I think you prepare yourself to lose people you’ve never met, people who don’t really even know you exist. But for you it’s still a deeply personal loss but a branch of possibilities falls from the tree of our human experiences and crashes against the cold ground. And in the sense, I think the mourning loss we feel when a celebrity passes is very real and understandably acute.
If you were to tell me right now I have cancer, I’d be surprised. But I’d be prepared for it. My own mortality is something I have often reflected upon. And then, spreading from that, I have accepted that everyone meets their end. Yet that understanding had not spread to Carrie Fisher, the princess of my childhood, the reminder that we each are always seeking to define our place in the world. So when the word came from behind me, “I guess Carrie Fisher died,” the words hit a part of my brain that said, “Why wasn’t I prepared for this?”
I got online and tried to buy a Funko Pop figure of Leia, not the scantily clad sex-fantasy, but the bun-head clean and proper figure. I tried and thought I’d succeeded. I wanted to have that on my desk to remind me that beauty is not superficial, nor is it fleeting, but is found as we continue to tell our own story, as we fight our demons and establish our strengths as Carrie did. It would be a reminder that even though we may think we know what we are in one moment, or maybe even be correct in our assumption, we can be many people throughout our lives and in every opportunity we should still seek to be great.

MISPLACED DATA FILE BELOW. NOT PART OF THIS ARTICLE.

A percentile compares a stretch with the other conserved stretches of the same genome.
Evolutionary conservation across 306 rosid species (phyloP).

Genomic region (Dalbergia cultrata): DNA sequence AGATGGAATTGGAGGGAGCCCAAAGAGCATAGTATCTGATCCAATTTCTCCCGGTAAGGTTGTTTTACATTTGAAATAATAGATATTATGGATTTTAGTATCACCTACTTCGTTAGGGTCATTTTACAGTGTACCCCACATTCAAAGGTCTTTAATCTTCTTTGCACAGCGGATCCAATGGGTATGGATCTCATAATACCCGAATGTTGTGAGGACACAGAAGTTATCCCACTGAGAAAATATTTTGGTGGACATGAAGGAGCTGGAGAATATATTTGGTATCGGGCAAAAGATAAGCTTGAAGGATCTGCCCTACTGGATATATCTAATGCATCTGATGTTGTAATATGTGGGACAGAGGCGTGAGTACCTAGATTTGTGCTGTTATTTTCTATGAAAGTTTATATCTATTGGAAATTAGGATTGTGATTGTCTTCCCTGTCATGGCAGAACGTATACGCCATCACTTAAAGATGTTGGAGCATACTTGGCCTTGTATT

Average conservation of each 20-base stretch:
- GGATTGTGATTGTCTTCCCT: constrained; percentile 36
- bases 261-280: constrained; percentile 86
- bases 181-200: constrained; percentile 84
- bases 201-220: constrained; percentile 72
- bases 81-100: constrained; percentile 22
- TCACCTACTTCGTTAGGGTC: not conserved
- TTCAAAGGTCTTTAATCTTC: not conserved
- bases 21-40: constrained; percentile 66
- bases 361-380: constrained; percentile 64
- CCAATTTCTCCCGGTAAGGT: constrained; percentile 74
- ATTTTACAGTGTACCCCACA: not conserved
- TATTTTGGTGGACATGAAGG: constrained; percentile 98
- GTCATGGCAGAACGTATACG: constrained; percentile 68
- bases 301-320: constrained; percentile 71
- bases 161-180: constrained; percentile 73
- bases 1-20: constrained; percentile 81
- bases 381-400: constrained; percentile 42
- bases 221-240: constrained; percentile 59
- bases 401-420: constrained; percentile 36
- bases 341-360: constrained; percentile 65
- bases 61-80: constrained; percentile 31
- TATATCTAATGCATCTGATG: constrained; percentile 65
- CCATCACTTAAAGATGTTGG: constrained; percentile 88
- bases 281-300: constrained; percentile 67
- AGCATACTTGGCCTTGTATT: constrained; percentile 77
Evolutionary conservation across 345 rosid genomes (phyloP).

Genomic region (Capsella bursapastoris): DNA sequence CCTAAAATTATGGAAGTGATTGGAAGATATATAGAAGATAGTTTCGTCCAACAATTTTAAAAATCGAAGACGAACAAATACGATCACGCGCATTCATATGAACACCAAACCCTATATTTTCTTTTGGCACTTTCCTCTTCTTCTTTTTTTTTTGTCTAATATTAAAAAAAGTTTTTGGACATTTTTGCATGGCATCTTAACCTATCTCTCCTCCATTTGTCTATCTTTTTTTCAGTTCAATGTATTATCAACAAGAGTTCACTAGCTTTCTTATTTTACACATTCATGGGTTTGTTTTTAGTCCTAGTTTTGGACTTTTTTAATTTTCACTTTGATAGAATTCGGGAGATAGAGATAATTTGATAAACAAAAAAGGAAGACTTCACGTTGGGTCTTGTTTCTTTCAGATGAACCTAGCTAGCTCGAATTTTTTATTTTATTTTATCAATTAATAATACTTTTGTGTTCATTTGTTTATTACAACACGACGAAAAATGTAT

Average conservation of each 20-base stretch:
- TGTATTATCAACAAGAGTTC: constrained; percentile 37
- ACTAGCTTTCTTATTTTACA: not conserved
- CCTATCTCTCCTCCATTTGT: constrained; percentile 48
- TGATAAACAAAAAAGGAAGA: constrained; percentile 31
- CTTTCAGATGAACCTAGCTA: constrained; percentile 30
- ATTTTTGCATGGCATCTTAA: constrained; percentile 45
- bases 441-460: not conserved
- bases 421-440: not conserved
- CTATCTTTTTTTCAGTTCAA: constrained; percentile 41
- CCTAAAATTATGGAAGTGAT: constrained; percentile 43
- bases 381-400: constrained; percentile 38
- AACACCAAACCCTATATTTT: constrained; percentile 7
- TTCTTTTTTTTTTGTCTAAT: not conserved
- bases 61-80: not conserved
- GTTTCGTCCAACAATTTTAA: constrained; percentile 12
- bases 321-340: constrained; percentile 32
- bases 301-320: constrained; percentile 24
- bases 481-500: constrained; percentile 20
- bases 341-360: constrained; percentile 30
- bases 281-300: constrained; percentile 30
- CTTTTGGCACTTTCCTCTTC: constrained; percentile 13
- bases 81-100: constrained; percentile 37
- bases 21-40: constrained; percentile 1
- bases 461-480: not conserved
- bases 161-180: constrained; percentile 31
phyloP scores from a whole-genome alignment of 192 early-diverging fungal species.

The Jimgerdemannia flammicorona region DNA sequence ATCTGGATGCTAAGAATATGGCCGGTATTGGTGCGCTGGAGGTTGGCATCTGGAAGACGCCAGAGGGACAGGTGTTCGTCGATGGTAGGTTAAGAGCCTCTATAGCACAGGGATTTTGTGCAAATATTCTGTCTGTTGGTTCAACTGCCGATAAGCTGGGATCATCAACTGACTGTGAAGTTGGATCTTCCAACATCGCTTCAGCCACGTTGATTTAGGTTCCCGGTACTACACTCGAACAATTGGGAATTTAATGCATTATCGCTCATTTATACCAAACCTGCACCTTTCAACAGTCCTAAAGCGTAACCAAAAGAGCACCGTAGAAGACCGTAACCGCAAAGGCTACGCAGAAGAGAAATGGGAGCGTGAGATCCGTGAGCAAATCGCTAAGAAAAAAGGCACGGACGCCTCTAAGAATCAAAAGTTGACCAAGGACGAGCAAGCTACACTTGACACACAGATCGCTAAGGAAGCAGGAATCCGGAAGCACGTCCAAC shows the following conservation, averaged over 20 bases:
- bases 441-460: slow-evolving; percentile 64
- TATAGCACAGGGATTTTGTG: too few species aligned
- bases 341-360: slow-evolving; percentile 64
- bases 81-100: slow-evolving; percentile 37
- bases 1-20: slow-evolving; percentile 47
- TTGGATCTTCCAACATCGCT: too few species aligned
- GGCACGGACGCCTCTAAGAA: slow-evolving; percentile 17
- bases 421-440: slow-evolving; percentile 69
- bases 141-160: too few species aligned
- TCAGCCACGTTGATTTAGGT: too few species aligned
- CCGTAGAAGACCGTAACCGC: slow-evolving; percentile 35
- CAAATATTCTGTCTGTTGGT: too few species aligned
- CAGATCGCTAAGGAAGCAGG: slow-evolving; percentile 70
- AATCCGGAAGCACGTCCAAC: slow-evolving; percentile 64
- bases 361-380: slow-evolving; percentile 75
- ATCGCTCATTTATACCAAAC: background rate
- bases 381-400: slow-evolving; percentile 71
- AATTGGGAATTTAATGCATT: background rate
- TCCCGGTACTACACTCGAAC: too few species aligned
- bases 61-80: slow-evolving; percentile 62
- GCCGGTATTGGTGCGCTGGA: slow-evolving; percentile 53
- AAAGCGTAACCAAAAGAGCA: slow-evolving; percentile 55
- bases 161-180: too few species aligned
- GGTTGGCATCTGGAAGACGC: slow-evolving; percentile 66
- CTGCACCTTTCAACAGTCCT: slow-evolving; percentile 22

As I said, I failed to get that Pop figure. By the time that was clear, they were all beyond my ability to afford them. But instead I took pen to paper. This was my second attempt. The first was a one-line drawing that even my daughter laughed at. In truth, I don’t like to draw real people because I don’t feel I can do them justice. But… the loss compelled me to confront that insecurity and do what I could. In order to remind myself that I can be different tomorrow. And the next day.